Detecting Dirty Pipe vulnerability with Wazuh (CVE-2022-0847)

| by | Wazuh 4.3
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A vulnerability in the Linux kernel, dubbed “Dirty Pipe”, allows unprivileged users to overwrite data in read-only files. This can allow users to gain access to root privileges on the vulnerable endpoints. This is possible because exploiting this vulnerability can allow unprivileged processes to inject code into root processes.

The vulnerability was discovered and explained by Max Kellerman. It affects Linux kernel versions 5.8 to 5.16. The fixed versions are 5.16.11, 5.15.25, and 5.10.102. 

For this blog post, we used the following infrastructure:

  • An installed Wazuh manager (4.3.6).
  • An installed and enrolled Wazuh agent (4.3.6) on a vulnerable Ubuntu 20.04 endpoint. The kernel version is 5.13.0.

Scanning vulnerable Linux kernel versions

We create a Wazuh SCA (Security Configuration Assessment) policy to detect vulnerable Linux kernels. SCA policies are written in YAML format and are used to run checks for system hardening. They can also be used to detect vulnerable software on monitored endpoints. In order to create and apply the SCA policy, we take the following steps using the root account:

On the Wazuh manager

1. Create a new policy file at /var/ossec/etc/shared/default/dirtypipe_check.yml:

  id: "dirty_pipe_vulnerability_check"
  file: "dirty_pipe_check_vulnerability.yml"
  name: "Dirty Pipe vulnerability check"
  description: "This document provides prescriptive guidance for identifying Dirty Pipe vulnerability"
  title: "Check if kernel version can be extracted with uname command"
  description: "Requirements for running the SCA scan against Linux based endpoints."
  condition: all
    - 'c:sh -c "uname -r" -> r:^\d.\d+'
  - id: 10000
    title: "Ensure Linux kernel version is below 5.8 or 5.16.11, 5.15.25, and 5.10.102."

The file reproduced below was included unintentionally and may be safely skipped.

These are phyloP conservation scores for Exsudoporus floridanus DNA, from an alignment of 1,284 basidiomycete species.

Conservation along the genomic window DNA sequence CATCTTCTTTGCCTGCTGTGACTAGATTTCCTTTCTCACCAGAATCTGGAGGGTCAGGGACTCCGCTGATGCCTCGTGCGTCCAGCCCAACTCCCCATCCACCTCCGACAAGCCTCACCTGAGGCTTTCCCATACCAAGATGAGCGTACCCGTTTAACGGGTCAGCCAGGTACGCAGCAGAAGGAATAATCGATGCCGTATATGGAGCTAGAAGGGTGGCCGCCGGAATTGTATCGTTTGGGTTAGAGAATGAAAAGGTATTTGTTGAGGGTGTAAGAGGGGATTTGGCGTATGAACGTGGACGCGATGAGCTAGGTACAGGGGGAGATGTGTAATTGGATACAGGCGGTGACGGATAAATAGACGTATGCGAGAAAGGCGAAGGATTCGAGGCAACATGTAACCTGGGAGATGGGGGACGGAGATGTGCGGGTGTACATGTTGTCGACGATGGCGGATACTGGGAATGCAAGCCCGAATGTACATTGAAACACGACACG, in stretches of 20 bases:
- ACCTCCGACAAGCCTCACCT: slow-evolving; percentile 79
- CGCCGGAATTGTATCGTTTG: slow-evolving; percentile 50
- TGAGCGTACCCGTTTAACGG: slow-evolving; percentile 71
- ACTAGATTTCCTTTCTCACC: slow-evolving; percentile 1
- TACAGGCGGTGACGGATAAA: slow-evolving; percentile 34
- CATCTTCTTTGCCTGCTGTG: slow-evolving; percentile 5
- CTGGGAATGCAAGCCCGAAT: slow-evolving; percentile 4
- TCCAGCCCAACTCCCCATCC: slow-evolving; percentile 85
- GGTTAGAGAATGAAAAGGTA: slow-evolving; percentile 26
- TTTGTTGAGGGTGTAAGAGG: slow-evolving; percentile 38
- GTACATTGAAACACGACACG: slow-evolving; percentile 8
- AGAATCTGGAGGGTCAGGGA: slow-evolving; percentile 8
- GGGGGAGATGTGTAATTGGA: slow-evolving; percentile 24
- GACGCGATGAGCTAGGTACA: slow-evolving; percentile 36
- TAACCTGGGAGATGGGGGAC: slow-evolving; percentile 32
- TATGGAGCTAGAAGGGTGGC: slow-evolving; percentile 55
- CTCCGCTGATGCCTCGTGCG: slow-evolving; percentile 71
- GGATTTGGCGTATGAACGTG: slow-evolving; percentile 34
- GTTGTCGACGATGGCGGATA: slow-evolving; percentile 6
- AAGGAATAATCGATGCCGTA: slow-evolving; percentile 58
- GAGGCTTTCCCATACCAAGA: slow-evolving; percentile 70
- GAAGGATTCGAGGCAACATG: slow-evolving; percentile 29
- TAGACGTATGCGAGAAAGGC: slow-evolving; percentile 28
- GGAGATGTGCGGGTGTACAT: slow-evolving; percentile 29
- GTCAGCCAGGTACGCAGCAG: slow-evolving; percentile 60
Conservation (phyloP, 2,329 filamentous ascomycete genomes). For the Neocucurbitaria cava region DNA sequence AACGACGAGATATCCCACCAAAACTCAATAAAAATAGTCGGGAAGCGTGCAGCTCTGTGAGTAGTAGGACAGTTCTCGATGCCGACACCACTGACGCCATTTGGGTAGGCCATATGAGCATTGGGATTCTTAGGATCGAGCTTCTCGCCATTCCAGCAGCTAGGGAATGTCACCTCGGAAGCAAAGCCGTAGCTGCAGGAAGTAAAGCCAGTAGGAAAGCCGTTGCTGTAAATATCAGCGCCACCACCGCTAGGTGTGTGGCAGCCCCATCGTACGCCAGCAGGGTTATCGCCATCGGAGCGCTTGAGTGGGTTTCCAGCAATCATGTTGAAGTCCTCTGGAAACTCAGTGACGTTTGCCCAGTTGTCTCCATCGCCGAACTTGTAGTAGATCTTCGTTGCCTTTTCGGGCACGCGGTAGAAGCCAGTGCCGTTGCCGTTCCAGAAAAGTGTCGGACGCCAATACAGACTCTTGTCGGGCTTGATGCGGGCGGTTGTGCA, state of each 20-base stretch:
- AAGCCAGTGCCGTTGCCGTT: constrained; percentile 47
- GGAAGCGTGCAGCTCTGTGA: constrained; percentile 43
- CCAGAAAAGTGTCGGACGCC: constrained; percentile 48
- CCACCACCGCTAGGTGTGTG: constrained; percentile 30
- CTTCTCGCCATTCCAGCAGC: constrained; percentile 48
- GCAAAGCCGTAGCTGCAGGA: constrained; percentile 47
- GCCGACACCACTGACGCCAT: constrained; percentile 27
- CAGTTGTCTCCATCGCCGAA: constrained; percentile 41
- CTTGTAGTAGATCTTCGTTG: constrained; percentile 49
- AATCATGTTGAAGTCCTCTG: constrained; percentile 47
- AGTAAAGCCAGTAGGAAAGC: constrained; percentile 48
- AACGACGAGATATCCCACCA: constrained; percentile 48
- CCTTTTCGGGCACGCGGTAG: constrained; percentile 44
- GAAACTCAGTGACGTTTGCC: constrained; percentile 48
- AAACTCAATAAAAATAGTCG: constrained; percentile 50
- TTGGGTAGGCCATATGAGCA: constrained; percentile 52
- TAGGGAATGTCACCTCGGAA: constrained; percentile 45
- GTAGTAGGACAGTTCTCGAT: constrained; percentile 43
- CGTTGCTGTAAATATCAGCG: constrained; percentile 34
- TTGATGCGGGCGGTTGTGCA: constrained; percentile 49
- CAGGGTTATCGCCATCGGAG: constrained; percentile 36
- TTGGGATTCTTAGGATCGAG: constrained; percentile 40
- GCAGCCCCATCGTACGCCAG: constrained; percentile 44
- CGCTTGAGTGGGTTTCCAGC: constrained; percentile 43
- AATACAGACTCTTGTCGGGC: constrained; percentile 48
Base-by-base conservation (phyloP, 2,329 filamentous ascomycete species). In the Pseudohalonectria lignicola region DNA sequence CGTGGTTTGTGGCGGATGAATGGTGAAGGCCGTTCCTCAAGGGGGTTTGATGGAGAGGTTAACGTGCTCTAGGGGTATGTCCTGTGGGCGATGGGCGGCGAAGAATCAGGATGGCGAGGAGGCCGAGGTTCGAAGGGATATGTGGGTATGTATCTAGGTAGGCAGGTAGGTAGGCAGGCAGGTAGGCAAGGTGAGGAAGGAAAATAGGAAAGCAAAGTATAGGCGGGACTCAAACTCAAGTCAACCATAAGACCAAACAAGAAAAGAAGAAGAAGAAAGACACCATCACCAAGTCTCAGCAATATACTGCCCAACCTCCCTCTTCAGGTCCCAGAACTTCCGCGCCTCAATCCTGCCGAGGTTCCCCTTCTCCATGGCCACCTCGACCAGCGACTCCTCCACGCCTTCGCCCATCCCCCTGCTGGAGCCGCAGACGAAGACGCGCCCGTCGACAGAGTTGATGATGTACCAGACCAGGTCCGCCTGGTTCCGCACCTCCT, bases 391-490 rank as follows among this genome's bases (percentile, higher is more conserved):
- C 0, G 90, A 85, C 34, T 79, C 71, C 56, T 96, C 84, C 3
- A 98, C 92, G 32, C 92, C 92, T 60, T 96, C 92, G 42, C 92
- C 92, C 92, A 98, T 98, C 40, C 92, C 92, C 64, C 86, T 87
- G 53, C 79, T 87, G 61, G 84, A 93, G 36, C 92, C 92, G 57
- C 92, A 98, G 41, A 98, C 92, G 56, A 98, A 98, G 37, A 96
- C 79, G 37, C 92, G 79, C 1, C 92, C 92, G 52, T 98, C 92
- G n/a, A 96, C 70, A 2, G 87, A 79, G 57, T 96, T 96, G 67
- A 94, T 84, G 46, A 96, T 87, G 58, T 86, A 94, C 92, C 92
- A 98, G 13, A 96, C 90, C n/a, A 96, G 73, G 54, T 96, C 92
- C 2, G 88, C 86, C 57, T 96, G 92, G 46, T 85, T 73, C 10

description: "The Linux kernel is vulnerable to Dirty Pipe (CVE-2022-0847) on versions 5.8 and above except 5.16.11, 5.15.25, and 5.10.102."
    remediation: "Update the Linux kernel to version 5.16.11, 5.15.25, and 5.10.102 or apply a patch."
    condition: any
      - 'c:uname -r -> r:^1.|^2.|^3.|^4.|^5.0(.|-|$)|^5.1(.|-|$)|^5.2(.|-|$)|^5.3(.|-|$)|^5.4(.|-|$)|^5.5(.|-|$)|^5.6(.|-|$)|^5.7(.|-|$)|^5.10.102|^5.10.92|^5.15.25|^5.(([1-9][6-9])|([2-9][0-9])).(([1-9][1-9])|([2-9][0-9]))|^5.(([1-9][7-9])|([2-9][0-9]))'

This SCA policy will get shared with a group of agents, which are the ones that will run the checks. In our case, we are sharing the policy with the default group, hence the default directory. A detailed description of how to create custom SCA policies can be found in our documentation.

2. Once the SCA policy file is created, the owner and group ownership are modified so that it can be used by Wazuh:

chown wazuh:wazuh /var/ossec/etc/shared/default/dirtypipe_check.yml

3. Next, we add the SCA block to the /var/ossec/etc/shared/default/agent.conf file. This will enable the new policy on the Wazuh agents that belong to the default group:

<agent_config os="linux">

On the Linux/Unix endpoint

In order to enable the execution of commands in the SCA policies that are received from the Wazuh manager, we need to explicitly enable remote commands on the endpoints we want to scan. This is usually disabled by default for security reasons and this modification is not necessary when the SCA policies are local to the agent. To do this, we edit the configuration on the Wazuh agent /var/ossec/etc/local_internal_options.conf file and include "sca.remote_commands=1" by running the command below as root:

echo "sca.remote_commands=1" >> /var/ossec/etc/local_internal_options.conf

Restart the Wazuh agent to apply the changes:

systemctl restart wazuh-agent

After the agent is restarted and the SCA scan runs, we can see the SCA scan results for the vulnerable endpoint below: 

Detecting exploitation attempts

In order to exploit the Dirty Pipe vulnerability, we use an exploit source code that can be downloaded from GitHub by running the following command:

git clone

The code exploits the Dirty Pipe vulnerability to execute a payload that spawns a root shell. Firstly, we compile the source code using the instructions below:

  • In order to compile the exploit successfully, GCC needs to be installed:
apt-get install gcc

After installing GCC, run the script as follows:

chmod +x

To test the exploit, we create an account unpriv on the vulnerable Ubuntu 22.04 endpoint. When we run groups unpriv on the terminal we get the output:

unpriv : unpriv

The output shows that the account is a member of its own group. To confirm that the account has no root privileges, we switch to the unpriv account and run the command below: